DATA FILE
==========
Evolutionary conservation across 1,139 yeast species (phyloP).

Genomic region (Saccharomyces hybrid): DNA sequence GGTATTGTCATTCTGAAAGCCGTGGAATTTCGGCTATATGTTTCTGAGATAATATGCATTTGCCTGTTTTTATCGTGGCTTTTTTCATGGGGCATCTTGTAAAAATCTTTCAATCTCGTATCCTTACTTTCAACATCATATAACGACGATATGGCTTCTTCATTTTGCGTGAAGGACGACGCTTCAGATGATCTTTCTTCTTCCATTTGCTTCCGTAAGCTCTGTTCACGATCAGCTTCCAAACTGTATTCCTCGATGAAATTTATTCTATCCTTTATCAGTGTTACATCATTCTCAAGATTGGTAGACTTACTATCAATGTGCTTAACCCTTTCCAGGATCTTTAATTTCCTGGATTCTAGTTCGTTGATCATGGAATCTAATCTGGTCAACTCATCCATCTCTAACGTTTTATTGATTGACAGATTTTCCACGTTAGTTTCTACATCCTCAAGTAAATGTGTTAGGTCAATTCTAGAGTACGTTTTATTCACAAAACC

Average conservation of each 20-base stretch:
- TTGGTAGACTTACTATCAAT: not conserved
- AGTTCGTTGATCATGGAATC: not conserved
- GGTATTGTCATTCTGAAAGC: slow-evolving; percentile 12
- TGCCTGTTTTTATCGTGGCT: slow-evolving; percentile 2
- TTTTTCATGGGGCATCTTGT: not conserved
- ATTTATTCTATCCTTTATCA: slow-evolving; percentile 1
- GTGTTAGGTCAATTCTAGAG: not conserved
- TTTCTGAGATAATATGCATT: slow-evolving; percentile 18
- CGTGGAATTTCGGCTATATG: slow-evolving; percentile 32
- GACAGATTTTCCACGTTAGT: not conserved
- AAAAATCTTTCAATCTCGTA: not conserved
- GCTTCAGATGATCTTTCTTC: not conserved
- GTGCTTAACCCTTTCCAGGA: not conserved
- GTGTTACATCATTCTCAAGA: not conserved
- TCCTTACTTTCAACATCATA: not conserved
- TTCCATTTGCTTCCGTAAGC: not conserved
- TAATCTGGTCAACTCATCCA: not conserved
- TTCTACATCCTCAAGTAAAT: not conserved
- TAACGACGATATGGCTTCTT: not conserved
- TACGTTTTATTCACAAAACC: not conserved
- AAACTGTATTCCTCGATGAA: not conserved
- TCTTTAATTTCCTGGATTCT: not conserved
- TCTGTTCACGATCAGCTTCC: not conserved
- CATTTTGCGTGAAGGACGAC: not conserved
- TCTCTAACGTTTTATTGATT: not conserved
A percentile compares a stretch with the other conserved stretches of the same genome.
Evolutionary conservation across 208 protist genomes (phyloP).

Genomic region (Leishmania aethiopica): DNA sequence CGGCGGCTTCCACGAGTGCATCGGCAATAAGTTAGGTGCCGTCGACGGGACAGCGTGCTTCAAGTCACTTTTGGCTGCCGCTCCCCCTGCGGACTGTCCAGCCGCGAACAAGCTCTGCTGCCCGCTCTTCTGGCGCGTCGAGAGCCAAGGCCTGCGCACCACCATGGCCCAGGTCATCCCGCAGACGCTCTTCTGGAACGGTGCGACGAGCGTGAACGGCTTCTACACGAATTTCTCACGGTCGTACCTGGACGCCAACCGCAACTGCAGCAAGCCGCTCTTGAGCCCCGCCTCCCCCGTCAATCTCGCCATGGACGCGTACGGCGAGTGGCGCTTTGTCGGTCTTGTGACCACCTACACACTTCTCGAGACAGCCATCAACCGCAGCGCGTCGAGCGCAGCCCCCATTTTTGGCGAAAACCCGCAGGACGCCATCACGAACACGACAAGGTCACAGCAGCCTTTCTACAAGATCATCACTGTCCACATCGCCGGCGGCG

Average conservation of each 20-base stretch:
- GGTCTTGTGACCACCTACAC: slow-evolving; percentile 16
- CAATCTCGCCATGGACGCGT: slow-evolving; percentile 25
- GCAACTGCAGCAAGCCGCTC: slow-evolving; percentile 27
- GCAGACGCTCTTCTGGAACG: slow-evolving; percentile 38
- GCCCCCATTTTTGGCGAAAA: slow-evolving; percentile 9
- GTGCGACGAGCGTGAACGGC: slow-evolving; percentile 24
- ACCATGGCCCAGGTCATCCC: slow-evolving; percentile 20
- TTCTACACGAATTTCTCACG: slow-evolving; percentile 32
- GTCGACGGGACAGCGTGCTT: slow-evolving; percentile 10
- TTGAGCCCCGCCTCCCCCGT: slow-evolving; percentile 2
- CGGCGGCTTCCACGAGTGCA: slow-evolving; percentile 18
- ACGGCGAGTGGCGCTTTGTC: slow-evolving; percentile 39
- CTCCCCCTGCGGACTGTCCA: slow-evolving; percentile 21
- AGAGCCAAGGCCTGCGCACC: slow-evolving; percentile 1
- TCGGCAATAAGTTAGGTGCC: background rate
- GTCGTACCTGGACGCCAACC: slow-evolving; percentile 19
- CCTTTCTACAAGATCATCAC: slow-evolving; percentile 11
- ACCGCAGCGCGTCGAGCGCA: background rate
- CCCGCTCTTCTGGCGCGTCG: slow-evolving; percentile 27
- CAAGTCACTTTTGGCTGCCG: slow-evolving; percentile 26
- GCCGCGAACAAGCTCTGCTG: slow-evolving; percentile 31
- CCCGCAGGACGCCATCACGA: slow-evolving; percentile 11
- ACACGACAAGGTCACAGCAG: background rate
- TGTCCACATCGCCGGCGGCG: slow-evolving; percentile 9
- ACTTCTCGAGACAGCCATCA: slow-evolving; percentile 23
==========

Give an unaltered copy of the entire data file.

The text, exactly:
Evolutionary conservation across 1,139 yeast species (phyloP).

Genomic region (Saccharomyces hybrid): DNA sequence GGTATTGTCATTCTGAAAGCCGTGGAATTTCGGCTATATGTTTCTGAGATAATATGCATTTGCCTGTTTTTATCGTGGCTTTTTTCATGGGGCATCTTGTAAAAATCTTTCAATCTCGTATCCTTACTTTCAACATCATATAACGACGATATGGCTTCTTCATTTTGCGTGAAGGACGACGCTTCAGATGATCTTTCTTCTTCCATTTGCTTCCGTAAGCTCTGTTCACGATCAGCTTCCAAACTGTATTCCTCGATGAAATTTATTCTATCCTTTATCAGTGTTACATCATTCTCAAGATTGGTAGACTTACTATCAATGTGCTTAACCCTTTCCAGGATCTTTAATTTCCTGGATTCTAGTTCGTTGATCATGGAATCTAATCTGGTCAACTCATCCATCTCTAACGTTTTATTGATTGACAGATTTTCCACGTTAGTTTCTACATCCTCAAGTAAATGTGTTAGGTCAATTCTAGAGTACGTTTTATTCACAAAACC

Average conservation of each 20-base stretch:
- TTGGTAGACTTACTATCAAT: not conserved
- AGTTCGTTGATCATGGAATC: not conserved
- GGTATTGTCATTCTGAAAGC: slow-evolving; percentile 12
- TGCCTGTTTTTATCGTGGCT: slow-evolving; percentile 2
- TTTTTCATGGGGCATCTTGT: not conserved
- ATTTATTCTATCCTTTATCA: slow-evolving; percentile 1
- GTGTTAGGTCAATTCTAGAG: not conserved
- TTTCTGAGATAATATGCATT: slow-evolving; percentile 18
- CGTGGAATTTCGGCTATATG: slow-evolving; percentile 32
- GACAGATTTTCCACGTTAGT: not conserved
- AAAAATCTTTCAATCTCGTA: not conserved
- GCTTCAGATGATCTTTCTTC: not conserved
- GTGCTTAACCCTTTCCAGGA: not conserved
- GTGTTACATCATTCTCAAGA: not conserved
- TCCTTACTTTCAACATCATA: not conserved
- TTCCATTTGCTTCCGTAAGC: not conserved
- TAATCTGGTCAACTCATCCA: not conserved
- TTCTACATCCTCAAGTAAAT: not conserved
- TAACGACGATATGGCTTCTT: not conserved
- TACGTTTTATTCACAAAACC: not conserved
- AAACTGTATTCCTCGATGAA: not conserved
- TCTTTAATTTCCTGGATTCT: not conserved
- TCTGTTCACGATCAGCTTCC: not conserved
- CATTTTGCGTGAAGGACGAC: not conserved
- TCTCTAACGTTTTATTGATT: not conserved
A percentile compares a stretch with the other conserved stretches of the same genome.
Evolutionary conservation across 208 protist genomes (phyloP).

Genomic region (Leishmania aethiopica): DNA sequence CGGCGGCTTCCACGAGTGCATCGGCAATAAGTTAGGTGCCGTCGACGGGACAGCGTGCTTCAAGTCACTTTTGGCTGCCGCTCCCCCTGCGGACTGTCCAGCCGCGAACAAGCTCTGCTGCCCGCTCTTCTGGCGCGTCGAGAGCCAAGGCCTGCGCACCACCATGGCCCAGGTCATCCCGCAGACGCTCTTCTGGAACGGTGCGACGAGCGTGAACGGCTTCTACACGAATTTCTCACGGTCGTACCTGGACGCCAACCGCAACTGCAGCAAGCCGCTCTTGAGCCCCGCCTCCCCCGTCAATCTCGCCATGGACGCGTACGGCGAGTGGCGCTTTGTCGGTCTTGTGACCACCTACACACTTCTCGAGACAGCCATCAACCGCAGCGCGTCGAGCGCAGCCCCCATTTTTGGCGAAAACCCGCAGGACGCCATCACGAACACGACAAGGTCACAGCAGCCTTTCTACAAGATCATCACTGTCCACATCGCCGGCGGCG

Average conservation of each 20-base stretch:
- GGTCTTGTGACCACCTACAC: slow-evolving; percentile 16
- CAATCTCGCCATGGACGCGT: slow-evolving; percentile 25
- GCAACTGCAGCAAGCCGCTC: slow-evolving; percentile 27
- GCAGACGCTCTTCTGGAACG: slow-evolving; percentile 38
- GCCCCCATTTTTGGCGAAAA: slow-evolving; percentile 9
- GTGCGACGAGCGTGAACGGC: slow-evolving; percentile 24
- ACCATGGCCCAGGTCATCCC: slow-evolving; percentile 20
- TTCTACACGAATTTCTCACG: slow-evolving; percentile 32
- GTCGACGGGACAGCGTGCTT: slow-evolving; percentile 10
- TTGAGCCCCGCCTCCCCCGT: slow-evolving; percentile 2
- CGGCGGCTTCCACGAGTGCA: slow-evolving; percentile 18
- ACGGCGAGTGGCGCTTTGTC: slow-evolving; percentile 39
- CTCCCCCTGCGGACTGTCCA: slow-evolving; percentile 21
- AGAGCCAAGGCCTGCGCACC: slow-evolving; percentile 1
- TCGGCAATAAGTTAGGTGCC: background rate
- GTCGTACCTGGACGCCAACC: slow-evolving; percentile 19
- CCTTTCTACAAGATCATCAC: slow-evolving; percentile 11
- ACCGCAGCGCGTCGAGCGCA: background rate
- CCCGCTCTTCTGGCGCGTCG: slow-evolving; percentile 27
- CAAGTCACTTTTGGCTGCCG: slow-evolving; percentile 26
- GCCGCGAACAAGCTCTGCTG: slow-evolving; percentile 31
- CCCGCAGGACGCCATCACGA: slow-evolving; percentile 11
- ACACGACAAGGTCACAGCAG: background rate
- TGTCCACATCGCCGGCGGCG: slow-evolving; percentile 9
- ACTTCTCGAGACAGCCATCA: slow-evolving; percentile 23